Since my son needs a printer himself, I ordered the LaserJet L6 from him for 49,000 yen. Depending on his mood, he is willing to bargain...<g> However, that's the way I like it anyway. You can probably get it a bit cheaper elsewhere, but it's worth paying a bit more since he'll take care of it if something should go wrong. Besides, I didn't need to go to Akihabara (train fare is 1,000 yen) and drag the big box home. The printer was delivered to my home.

This goody worked right out of the box, and the printer drivers for the LaserJet 4 work perfectly in English mode. The same day I mailed Bob the LaserJet P5 to have a look why this disturbing dot is printed on every page.

One day later I received a fax which stated the probable problems. It's either a bad cartridge (I don't have another one for this model), or there is a tiny hole in the fuser. Still, I can use the printer without problems for draft printing, something which I have plenty of.

All you have to do is call him, listen to what he has to say about hardware and pricing, then send him the printer by takyubin. He'll return your printer in the same manner by "chakubarai" (1,300 to 1,800 yen depending on the size or weight).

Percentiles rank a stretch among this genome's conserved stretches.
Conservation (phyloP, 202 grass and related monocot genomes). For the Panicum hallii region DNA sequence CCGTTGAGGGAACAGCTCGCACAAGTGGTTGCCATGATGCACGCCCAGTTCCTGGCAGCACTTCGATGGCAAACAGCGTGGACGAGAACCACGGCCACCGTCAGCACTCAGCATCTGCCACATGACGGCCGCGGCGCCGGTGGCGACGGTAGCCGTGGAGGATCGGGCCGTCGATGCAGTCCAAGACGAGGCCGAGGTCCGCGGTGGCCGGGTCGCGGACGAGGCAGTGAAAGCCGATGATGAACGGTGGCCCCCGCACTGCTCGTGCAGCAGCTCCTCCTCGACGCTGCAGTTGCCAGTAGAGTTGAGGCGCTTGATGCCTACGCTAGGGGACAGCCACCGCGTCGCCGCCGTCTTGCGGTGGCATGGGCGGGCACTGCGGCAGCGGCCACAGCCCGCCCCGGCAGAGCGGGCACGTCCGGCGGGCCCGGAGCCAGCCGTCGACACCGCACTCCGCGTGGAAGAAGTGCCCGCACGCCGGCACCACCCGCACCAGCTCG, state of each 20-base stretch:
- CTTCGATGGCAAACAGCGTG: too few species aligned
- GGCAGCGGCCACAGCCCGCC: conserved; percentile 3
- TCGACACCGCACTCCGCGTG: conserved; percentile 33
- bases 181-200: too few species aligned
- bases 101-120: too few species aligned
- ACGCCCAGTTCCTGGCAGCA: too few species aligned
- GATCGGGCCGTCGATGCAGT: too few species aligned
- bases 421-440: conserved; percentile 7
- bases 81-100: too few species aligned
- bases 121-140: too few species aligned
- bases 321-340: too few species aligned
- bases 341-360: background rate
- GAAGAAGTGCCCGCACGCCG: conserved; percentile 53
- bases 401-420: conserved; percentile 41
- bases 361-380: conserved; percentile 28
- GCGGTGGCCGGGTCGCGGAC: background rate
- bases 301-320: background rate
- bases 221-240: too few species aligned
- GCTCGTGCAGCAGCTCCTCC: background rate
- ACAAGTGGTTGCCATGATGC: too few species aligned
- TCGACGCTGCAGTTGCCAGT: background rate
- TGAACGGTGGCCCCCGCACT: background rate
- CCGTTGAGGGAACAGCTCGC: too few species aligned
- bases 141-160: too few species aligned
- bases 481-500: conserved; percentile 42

"Simon & Simon's" printer repair and maintenance service is certainly cheaper than contacting HP Japan. Any other company would probably charge you an arm and a leg.

HP Japan is known to charge minimum prices of close to 40,000 yen for minor repairs. You wouldn't want them to take care of a LaserJet 4L that was once available for around 42,000 yen!

In the meantime I got my refurbished HP LaserJet 4 back. It hums as usual all day long. If the printer lasts for another 2 to 3 years, I'd be happy.

Conclusion:

If you live and work in Japan, don't buy any printers from overseas vendors, unless they're supported here. These are all the printers which you see on sale in Akihabara. T-Zone sells non-Japanese models, but this shop is big enough to employ its own technician who takes care of them.